Following a very strong performance in 2019, the Australian equity market started 2020 in the same manner.
It’s possible that markets were factoring in some optimism on economic growth and earnings, although there is scant evidence of what the RBA Governor, Philip Lowe, described as a “gentle turning point” in the economy.
Highlighting the precariousness of markets was the volatility caused by the outbreak of the Coronavirus, which saw shares decline in late January and early February.
Over January, the S&P/ASX 200 Index returned 5.0%, led by large cap shares. The Health Care sector (+12.0%) continued its remarkable run, building to a rolling 12-month return of 54.8%.
This week’s article takes a look at the Australian Superannuation watchdog, APRA, and the “MySuper Heatmap” that they have created to provide a clear ranking of the performance of MySuper funds.⠀⠀⠀⠀⠀⠀⠀⠀⠀
A great read for those who would like to learn more about their superannuation fund and who may be interested in comparing funds by utilizing this tool.
In this edition we take a look at how well you know Superannuation in Australia; delving into changes made to the fine print of legislation to bring you the 3 main points you should know to best manage your money.
How can you maximise your use of concessional contributions? Are you now exempt from the super contributions work test? As well as are all of your insurances in place following the ‘Protecting Your Super’ reforms?
We further look at the inter-generational wealth gap, how the wealth of the Baby Boomer generation has virtually doubled in the last decade, and provide some guidance for planning for distributions of this wealth.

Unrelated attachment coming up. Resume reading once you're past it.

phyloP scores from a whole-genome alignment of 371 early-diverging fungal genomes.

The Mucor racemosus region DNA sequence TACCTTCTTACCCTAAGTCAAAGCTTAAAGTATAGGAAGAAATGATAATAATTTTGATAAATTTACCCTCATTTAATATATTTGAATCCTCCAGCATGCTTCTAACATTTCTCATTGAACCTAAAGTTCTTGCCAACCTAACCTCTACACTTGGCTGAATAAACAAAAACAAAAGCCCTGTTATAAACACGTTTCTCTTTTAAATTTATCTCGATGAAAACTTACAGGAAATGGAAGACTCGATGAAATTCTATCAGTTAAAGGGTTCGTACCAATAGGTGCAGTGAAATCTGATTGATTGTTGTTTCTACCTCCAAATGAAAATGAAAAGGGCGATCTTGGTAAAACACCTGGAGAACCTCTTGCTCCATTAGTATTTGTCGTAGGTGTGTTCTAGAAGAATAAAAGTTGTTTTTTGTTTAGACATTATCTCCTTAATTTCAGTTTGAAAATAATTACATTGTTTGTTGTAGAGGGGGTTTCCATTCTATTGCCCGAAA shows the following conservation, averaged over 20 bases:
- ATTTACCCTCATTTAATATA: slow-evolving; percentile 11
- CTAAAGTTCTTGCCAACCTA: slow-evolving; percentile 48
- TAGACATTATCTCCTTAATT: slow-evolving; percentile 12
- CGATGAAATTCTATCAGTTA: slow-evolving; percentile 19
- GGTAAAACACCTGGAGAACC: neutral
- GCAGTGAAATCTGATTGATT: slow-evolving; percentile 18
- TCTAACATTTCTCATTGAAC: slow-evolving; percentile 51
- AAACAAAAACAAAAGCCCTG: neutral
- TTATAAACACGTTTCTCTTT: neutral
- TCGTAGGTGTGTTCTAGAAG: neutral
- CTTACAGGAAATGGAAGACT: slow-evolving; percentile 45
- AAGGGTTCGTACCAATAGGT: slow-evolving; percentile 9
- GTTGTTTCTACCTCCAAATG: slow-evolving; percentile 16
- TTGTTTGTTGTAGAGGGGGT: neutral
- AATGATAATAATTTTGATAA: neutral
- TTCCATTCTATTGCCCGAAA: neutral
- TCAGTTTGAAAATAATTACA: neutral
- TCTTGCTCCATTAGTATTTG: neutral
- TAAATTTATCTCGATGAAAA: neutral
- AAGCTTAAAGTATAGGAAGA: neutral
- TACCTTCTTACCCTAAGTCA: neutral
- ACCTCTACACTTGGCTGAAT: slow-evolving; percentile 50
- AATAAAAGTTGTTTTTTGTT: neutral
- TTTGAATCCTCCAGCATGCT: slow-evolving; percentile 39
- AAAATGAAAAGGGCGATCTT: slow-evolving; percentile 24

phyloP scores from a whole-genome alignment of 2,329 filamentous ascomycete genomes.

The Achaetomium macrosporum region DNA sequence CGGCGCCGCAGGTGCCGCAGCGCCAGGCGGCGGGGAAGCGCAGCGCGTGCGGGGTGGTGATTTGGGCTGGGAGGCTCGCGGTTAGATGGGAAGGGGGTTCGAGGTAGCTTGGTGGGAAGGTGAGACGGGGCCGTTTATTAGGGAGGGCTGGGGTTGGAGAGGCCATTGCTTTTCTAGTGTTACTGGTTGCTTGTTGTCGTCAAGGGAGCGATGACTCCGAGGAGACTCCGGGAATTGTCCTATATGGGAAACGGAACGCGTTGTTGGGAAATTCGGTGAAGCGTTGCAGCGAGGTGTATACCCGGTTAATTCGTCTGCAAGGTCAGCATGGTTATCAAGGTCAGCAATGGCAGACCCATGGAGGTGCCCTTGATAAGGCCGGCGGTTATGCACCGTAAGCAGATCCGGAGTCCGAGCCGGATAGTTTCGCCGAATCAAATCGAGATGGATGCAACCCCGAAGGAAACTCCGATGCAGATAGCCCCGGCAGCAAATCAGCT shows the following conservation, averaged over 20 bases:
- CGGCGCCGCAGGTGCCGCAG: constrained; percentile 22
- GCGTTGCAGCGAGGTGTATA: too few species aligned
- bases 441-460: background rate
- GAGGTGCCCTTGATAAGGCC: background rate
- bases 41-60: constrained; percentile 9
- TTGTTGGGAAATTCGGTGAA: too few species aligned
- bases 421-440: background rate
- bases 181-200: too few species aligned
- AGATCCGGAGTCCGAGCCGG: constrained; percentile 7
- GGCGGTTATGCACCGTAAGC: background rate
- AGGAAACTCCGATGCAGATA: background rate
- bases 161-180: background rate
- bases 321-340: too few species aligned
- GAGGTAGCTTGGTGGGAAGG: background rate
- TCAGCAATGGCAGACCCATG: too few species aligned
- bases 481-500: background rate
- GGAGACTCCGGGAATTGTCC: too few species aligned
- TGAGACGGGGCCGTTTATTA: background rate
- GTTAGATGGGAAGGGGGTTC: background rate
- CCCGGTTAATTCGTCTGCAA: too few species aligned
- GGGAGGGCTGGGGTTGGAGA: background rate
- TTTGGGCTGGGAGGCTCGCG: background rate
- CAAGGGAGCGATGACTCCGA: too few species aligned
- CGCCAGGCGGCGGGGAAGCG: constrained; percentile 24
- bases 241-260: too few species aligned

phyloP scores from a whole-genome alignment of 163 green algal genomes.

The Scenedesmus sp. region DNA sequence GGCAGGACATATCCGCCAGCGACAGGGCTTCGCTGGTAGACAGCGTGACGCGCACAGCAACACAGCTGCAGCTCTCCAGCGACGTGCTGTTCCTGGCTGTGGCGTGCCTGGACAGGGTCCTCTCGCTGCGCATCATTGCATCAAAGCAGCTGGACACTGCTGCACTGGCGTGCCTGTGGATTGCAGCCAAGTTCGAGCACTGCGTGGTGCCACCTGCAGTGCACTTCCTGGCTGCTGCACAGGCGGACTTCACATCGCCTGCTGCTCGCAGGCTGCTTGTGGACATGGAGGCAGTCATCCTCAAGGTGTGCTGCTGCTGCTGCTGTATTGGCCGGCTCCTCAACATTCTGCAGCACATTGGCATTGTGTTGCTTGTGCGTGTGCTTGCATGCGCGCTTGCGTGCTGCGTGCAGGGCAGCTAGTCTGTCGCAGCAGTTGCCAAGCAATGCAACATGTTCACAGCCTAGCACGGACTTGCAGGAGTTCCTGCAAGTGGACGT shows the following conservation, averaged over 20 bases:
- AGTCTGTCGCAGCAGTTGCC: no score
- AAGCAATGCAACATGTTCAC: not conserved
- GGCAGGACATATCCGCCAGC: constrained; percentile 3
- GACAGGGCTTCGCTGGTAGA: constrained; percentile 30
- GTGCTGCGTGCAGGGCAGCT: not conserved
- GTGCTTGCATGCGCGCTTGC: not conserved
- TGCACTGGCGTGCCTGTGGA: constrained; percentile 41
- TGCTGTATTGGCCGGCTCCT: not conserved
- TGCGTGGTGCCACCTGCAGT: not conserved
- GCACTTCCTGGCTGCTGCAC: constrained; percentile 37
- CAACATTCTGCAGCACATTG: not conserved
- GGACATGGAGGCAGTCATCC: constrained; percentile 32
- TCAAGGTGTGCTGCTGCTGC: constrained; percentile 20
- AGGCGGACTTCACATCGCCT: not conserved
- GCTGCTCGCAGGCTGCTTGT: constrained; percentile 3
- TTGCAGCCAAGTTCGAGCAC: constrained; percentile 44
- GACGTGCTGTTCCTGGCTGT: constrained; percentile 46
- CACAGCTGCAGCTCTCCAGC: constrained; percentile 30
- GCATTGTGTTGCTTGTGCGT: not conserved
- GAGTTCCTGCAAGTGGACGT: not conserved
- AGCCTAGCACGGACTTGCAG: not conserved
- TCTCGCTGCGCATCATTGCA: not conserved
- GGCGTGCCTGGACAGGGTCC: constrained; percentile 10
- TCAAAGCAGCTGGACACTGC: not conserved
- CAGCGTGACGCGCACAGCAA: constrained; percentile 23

Lastly, longevity is only a risk for some of us! This edition looks at the impact of poor health, specifically obesity, and how it can burden your cash and retirement funds.
Following relatively strong performance in the September quarter, the outlook appears mixed across most sectors. Australian shares were in the red in October, dragged down by the Information Technology (-3.95) and Financials (-2.8%) sectors.
Optimism among investors is being driven by monetary stimulus, signs of a recovery in the housing market, and a soft Australian dollar, which boosts earnings from foreign operators.
Working in the opposite direction is sluggish wages growth, relatively weak building and construction activity, and an uncertain global outlook.
The Australian economy has not suffered a recession (defined as two consecutive quarters of negative economic growth) for almost 28 years, yet for many conditions will appear stagnant.
With ‘full employment’ thought to be closer to 4.5%, it is difficult to see wages growth picking up much from current levels, particularly if the cyclical weakness in employment, as suggested by job ads data and business surveys, comes like to fruition. From a monetary policy perspective, the likelihood of a 0.50% official cash rate by early 2020 is quite high. The June quarter data shows that core inflation is running at 1.4% and the RBA does not see it reaching 2.0% until 2021.
Under the Government’s economic plan, jobs are being created and the